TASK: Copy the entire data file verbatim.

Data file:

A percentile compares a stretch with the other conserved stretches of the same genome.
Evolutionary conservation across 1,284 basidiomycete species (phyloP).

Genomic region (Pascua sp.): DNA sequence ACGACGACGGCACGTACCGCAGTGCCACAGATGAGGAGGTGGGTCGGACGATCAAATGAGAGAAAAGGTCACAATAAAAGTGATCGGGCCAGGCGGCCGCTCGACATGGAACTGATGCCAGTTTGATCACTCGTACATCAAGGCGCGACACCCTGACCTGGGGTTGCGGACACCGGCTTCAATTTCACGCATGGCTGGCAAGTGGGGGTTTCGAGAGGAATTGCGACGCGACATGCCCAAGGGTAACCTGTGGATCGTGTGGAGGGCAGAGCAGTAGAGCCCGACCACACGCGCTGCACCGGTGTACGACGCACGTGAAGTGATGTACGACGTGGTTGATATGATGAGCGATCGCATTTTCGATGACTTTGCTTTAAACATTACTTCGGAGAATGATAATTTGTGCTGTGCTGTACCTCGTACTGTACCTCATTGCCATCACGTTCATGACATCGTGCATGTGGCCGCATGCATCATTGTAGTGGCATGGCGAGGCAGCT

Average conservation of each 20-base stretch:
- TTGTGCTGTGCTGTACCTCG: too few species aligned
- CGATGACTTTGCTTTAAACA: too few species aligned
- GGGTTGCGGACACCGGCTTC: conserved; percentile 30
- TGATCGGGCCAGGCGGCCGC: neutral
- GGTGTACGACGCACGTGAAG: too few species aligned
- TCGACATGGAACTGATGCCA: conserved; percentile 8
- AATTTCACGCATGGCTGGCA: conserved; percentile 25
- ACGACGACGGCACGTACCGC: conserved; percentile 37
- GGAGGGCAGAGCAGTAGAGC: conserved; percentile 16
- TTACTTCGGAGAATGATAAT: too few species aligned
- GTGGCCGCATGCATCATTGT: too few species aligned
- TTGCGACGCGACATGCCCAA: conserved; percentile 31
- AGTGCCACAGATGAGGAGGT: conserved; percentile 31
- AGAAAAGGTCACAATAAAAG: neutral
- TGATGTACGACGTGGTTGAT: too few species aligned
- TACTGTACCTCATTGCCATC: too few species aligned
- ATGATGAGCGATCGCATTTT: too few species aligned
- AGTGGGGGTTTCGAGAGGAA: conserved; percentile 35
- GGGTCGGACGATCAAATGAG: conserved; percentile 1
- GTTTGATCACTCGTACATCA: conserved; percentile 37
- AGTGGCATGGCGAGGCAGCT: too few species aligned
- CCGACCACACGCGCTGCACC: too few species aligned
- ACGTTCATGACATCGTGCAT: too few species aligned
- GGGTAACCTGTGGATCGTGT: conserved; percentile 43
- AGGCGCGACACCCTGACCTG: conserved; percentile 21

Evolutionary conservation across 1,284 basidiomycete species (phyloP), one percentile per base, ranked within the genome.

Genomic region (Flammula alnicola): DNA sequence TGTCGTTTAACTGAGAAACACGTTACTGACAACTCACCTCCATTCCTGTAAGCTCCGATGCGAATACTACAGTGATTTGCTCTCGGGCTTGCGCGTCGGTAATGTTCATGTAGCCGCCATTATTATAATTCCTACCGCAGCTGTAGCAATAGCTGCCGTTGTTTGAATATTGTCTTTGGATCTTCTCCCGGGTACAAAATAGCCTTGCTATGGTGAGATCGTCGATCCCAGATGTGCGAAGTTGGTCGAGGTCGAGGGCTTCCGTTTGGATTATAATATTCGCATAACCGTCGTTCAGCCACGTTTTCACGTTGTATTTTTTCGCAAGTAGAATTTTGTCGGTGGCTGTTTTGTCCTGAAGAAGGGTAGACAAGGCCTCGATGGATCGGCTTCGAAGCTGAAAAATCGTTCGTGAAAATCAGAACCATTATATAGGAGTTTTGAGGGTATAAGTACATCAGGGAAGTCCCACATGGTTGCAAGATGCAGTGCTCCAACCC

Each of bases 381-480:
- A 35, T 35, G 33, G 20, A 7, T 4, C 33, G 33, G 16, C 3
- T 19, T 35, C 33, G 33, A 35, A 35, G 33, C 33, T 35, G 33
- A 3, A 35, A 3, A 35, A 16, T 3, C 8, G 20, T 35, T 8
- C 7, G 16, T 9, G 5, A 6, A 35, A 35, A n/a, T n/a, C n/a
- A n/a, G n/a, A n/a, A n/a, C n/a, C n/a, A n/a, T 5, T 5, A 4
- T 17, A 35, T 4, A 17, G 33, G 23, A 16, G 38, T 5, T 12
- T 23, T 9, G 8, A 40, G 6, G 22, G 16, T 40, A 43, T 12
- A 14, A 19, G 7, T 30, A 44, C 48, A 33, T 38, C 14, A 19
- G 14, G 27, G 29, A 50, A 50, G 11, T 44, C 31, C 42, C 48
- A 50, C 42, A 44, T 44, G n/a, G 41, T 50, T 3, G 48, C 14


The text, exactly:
A percentile compares a stretch with the other conserved stretches of the same genome.
Evolutionary conservation across 1,284 basidiomycete species (phyloP).

Genomic region (Pascua sp.): DNA sequence ACGACGACGGCACGTACCGCAGTGCCACAGATGAGGAGGTGGGTCGGACGATCAAATGAGAGAAAAGGTCACAATAAAAGTGATCGGGCCAGGCGGCCGCTCGACATGGAACTGATGCCAGTTTGATCACTCGTACATCAAGGCGCGACACCCTGACCTGGGGTTGCGGACACCGGCTTCAATTTCACGCATGGCTGGCAAGTGGGGGTTTCGAGAGGAATTGCGACGCGACATGCCCAAGGGTAACCTGTGGATCGTGTGGAGGGCAGAGCAGTAGAGCCCGACCACACGCGCTGCACCGGTGTACGACGCACGTGAAGTGATGTACGACGTGGTTGATATGATGAGCGATCGCATTTTCGATGACTTTGCTTTAAACATTACTTCGGAGAATGATAATTTGTGCTGTGCTGTACCTCGTACTGTACCTCATTGCCATCACGTTCATGACATCGTGCATGTGGCCGCATGCATCATTGTAGTGGCATGGCGAGGCAGCT

Average conservation of each 20-base stretch:
- TTGTGCTGTGCTGTACCTCG: too few species aligned
- CGATGACTTTGCTTTAAACA: too few species aligned
- GGGTTGCGGACACCGGCTTC: conserved; percentile 30
- TGATCGGGCCAGGCGGCCGC: neutral
- GGTGTACGACGCACGTGAAG: too few species aligned
- TCGACATGGAACTGATGCCA: conserved; percentile 8
- AATTTCACGCATGGCTGGCA: conserved; percentile 25
- ACGACGACGGCACGTACCGC: conserved; percentile 37
- GGAGGGCAGAGCAGTAGAGC: conserved; percentile 16
- TTACTTCGGAGAATGATAAT: too few species aligned
- GTGGCCGCATGCATCATTGT: too few species aligned
- TTGCGACGCGACATGCCCAA: conserved; percentile 31
- AGTGCCACAGATGAGGAGGT: conserved; percentile 31
- AGAAAAGGTCACAATAAAAG: neutral
- TGATGTACGACGTGGTTGAT: too few species aligned
- TACTGTACCTCATTGCCATC: too few species aligned
- ATGATGAGCGATCGCATTTT: too few species aligned
- AGTGGGGGTTTCGAGAGGAA: conserved; percentile 35
- GGGTCGGACGATCAAATGAG: conserved; percentile 1
- GTTTGATCACTCGTACATCA: conserved; percentile 37
- AGTGGCATGGCGAGGCAGCT: too few species aligned
- CCGACCACACGCGCTGCACC: too few species aligned
- ACGTTCATGACATCGTGCAT: too few species aligned
- GGGTAACCTGTGGATCGTGT: conserved; percentile 43
- AGGCGCGACACCCTGACCTG: conserved; percentile 21

Evolutionary conservation across 1,284 basidiomycete species (phyloP), one percentile per base, ranked within the genome.

Genomic region (Flammula alnicola): DNA sequence TGTCGTTTAACTGAGAAACACGTTACTGACAACTCACCTCCATTCCTGTAAGCTCCGATGCGAATACTACAGTGATTTGCTCTCGGGCTTGCGCGTCGGTAATGTTCATGTAGCCGCCATTATTATAATTCCTACCGCAGCTGTAGCAATAGCTGCCGTTGTTTGAATATTGTCTTTGGATCTTCTCCCGGGTACAAAATAGCCTTGCTATGGTGAGATCGTCGATCCCAGATGTGCGAAGTTGGTCGAGGTCGAGGGCTTCCGTTTGGATTATAATATTCGCATAACCGTCGTTCAGCCACGTTTTCACGTTGTATTTTTTCGCAAGTAGAATTTTGTCGGTGGCTGTTTTGTCCTGAAGAAGGGTAGACAAGGCCTCGATGGATCGGCTTCGAAGCTGAAAAATCGTTCGTGAAAATCAGAACCATTATATAGGAGTTTTGAGGGTATAAGTACATCAGGGAAGTCCCACATGGTTGCAAGATGCAGTGCTCCAACCC

Each of bases 381-480:
- A 35, T 35, G 33, G 20, A 7, T 4, C 33, G 33, G 16, C 3
- T 19, T 35, C 33, G 33, A 35, A 35, G 33, C 33, T 35, G 33
- A 3, A 35, A 3, A 35, A 16, T 3, C 8, G 20, T 35, T 8
- C 7, G 16, T 9, G 5, A 6, A 35, A 35, A n/a, T n/a, C n/a
- A n/a, G n/a, A n/a, A n/a, C n/a, C n/a, A n/a, T 5, T 5, A 4
- T 17, A 35, T 4, A 17, G 33, G 23, A 16, G 38, T 5, T 12
- T 23, T 9, G 8, A 40, G 6, G 22, G 16, T 40, A 43, T 12
- A 14, A 19, G 7, T 30, A 44, C 48, A 33, T 38, C 14, A 19
- G 14, G 27, G 29, A 50, A 50, G 11, T 44, C 31, C 42, C 48
- A 50, C 42, A 44, T 44, G n/a, G 41, T 50, T 3, G 48, C 14